Legumes and non-legumes usually differ in using soil water and nutrients. Both water and nutrients are scarce in the semi-arid Mu Us Sandland where legume and/or non-legume shrubs coexist/dominate. Here, we addressed the responses of legume versus non-legume shrubs to different soil water and nutrient conditions.Methods
We conducted an experiment in which a legume (Hedysarum laeve) and a non-legume (Artemisia ordosica) were used, both of which are dominant species in the Mu Us Sandland. Seedlings of these two species were subjected to three water levels (45.0, 67.5 and 90.0 ml every 3 days) and three nutrient treatments (0, 0.1% and 0.2% nutrient solution every week) during the experiment.Important Findings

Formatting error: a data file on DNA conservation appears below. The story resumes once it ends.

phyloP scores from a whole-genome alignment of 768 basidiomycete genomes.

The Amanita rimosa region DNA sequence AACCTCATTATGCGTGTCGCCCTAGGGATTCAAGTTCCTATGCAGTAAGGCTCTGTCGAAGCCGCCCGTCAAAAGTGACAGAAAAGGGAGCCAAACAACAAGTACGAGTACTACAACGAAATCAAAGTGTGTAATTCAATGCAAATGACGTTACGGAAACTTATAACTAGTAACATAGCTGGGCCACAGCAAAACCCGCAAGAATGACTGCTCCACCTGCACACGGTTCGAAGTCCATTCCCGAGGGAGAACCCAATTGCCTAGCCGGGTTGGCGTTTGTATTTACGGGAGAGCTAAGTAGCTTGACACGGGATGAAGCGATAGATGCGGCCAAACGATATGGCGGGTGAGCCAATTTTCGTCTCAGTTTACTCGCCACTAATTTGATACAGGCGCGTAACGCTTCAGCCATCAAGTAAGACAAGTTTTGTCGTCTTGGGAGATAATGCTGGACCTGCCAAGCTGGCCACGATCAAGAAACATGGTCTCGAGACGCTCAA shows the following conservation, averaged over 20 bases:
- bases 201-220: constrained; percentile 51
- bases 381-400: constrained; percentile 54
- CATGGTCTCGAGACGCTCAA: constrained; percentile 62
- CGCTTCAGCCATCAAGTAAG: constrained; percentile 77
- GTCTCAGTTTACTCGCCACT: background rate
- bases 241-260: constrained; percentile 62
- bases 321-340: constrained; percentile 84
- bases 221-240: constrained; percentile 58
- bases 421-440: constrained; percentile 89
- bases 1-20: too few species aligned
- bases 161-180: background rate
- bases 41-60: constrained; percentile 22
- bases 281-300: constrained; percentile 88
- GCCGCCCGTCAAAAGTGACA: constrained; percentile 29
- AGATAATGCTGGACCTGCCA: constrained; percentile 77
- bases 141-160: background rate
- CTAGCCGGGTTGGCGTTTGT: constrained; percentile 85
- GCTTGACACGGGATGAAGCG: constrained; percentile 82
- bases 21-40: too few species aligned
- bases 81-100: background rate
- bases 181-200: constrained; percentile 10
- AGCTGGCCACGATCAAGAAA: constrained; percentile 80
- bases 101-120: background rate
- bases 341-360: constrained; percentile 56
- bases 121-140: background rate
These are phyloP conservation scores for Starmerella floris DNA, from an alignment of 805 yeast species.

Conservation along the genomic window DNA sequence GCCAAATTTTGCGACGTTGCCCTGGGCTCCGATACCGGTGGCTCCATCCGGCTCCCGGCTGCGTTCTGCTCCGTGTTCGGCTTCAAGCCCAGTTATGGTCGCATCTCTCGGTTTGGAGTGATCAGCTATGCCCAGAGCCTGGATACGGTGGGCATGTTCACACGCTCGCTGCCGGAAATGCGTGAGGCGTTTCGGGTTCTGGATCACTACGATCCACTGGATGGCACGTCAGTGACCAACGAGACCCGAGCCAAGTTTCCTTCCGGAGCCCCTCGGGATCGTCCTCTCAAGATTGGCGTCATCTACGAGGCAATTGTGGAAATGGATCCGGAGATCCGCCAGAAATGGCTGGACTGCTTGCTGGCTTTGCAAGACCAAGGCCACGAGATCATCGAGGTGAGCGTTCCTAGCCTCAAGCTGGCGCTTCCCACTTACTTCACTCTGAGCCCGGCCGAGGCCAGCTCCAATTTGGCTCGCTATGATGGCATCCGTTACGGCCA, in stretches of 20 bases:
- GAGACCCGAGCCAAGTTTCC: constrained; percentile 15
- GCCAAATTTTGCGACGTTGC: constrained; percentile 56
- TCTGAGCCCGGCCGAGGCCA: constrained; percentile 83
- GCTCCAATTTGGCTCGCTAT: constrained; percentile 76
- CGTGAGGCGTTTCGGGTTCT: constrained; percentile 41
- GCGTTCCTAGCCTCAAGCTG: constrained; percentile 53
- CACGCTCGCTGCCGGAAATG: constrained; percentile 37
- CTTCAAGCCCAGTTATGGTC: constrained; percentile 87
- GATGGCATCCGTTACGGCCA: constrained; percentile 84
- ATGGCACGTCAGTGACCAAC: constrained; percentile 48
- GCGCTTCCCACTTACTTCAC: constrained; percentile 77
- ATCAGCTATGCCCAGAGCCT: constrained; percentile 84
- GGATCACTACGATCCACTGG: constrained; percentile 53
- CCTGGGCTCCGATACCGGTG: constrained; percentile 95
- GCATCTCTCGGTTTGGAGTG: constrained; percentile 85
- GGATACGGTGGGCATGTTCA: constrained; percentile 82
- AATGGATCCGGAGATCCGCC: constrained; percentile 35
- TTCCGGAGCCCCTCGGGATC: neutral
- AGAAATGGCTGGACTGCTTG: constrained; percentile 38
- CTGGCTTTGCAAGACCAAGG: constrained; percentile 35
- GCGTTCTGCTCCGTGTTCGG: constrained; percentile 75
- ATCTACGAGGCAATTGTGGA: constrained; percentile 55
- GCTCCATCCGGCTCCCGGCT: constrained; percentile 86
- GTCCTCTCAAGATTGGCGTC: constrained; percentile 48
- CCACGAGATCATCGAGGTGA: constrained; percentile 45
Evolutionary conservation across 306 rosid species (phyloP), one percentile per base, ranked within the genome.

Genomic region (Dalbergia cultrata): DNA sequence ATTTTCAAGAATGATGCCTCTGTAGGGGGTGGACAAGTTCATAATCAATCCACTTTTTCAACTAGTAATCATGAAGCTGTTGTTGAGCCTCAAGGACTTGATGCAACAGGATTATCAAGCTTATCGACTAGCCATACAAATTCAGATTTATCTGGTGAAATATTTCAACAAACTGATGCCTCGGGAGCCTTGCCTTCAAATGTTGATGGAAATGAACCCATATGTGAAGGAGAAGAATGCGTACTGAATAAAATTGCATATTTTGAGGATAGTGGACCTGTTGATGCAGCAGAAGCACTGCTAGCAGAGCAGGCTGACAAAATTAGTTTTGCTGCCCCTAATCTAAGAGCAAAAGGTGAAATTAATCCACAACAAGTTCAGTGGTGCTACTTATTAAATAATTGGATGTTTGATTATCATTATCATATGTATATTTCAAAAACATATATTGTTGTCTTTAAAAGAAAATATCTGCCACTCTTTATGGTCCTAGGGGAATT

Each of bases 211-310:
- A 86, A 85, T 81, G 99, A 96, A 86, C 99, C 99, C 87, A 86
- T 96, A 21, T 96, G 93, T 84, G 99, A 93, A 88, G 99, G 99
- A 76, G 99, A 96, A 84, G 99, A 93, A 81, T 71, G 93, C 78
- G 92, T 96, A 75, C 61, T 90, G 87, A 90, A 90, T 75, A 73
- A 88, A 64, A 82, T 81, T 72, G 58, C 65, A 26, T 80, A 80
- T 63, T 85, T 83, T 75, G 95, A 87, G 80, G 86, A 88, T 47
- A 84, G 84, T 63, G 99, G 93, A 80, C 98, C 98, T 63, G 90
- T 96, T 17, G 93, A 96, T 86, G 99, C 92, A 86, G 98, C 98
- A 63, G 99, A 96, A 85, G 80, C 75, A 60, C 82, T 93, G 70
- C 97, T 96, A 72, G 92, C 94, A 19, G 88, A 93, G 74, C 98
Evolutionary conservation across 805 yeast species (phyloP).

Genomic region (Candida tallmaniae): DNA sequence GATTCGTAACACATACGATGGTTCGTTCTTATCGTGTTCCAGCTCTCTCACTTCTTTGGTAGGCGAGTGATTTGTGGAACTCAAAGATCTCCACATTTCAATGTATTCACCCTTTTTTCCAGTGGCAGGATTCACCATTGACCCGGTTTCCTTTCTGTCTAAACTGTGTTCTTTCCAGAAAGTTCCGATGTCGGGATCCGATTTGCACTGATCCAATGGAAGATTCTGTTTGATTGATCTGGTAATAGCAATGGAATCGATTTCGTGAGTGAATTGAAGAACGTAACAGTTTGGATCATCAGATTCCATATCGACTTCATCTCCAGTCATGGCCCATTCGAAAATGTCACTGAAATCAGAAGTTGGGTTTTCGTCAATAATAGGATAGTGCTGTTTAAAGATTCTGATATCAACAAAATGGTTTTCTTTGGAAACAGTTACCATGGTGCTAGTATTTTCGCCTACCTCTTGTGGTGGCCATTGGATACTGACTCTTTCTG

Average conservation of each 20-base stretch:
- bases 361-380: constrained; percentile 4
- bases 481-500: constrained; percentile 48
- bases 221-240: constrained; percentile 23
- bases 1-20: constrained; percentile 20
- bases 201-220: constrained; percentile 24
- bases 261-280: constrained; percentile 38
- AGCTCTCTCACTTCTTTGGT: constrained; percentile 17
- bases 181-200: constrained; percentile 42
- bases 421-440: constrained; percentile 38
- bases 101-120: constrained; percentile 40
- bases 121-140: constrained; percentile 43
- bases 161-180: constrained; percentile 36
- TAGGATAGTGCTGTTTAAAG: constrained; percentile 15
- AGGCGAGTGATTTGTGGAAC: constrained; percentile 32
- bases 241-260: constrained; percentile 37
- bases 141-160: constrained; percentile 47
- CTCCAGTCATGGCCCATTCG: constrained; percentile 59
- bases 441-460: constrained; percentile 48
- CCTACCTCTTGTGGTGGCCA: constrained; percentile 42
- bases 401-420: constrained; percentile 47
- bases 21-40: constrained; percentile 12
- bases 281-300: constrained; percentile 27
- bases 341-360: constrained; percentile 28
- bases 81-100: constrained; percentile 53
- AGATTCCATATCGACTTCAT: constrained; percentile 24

Interactions between water and nutrients on total biomass, root weight ratio and rain use efficiency (RUE) were detected in A. ordosica but not in H. laeve, suggesting that water effects on A. ordosica but not on H. laeve are dependent on soil nutrients. Nutrient addition alleviated drought stress and increased RUE in A. ordosica. The interspecific differences in response to soil water and nutrients may be linked to the ability of plants to fix nitrogen. In addition, under low-soil water or nutrient conditions, H. laeve produced more biomass than A. ordosica, and the opposite was the case under high-soil resources. The relationship between relative growth rate (RGR) and RUE [or nutrient use efficiency (NUE)] varied with two species. RGR of A. ordosica was positively correlated with both RUE and NUE while RGR of H. laeve was negatively correlated with NUE. The different responses may be linked to the trade-off between high-growth rate and low-resource use efficiency.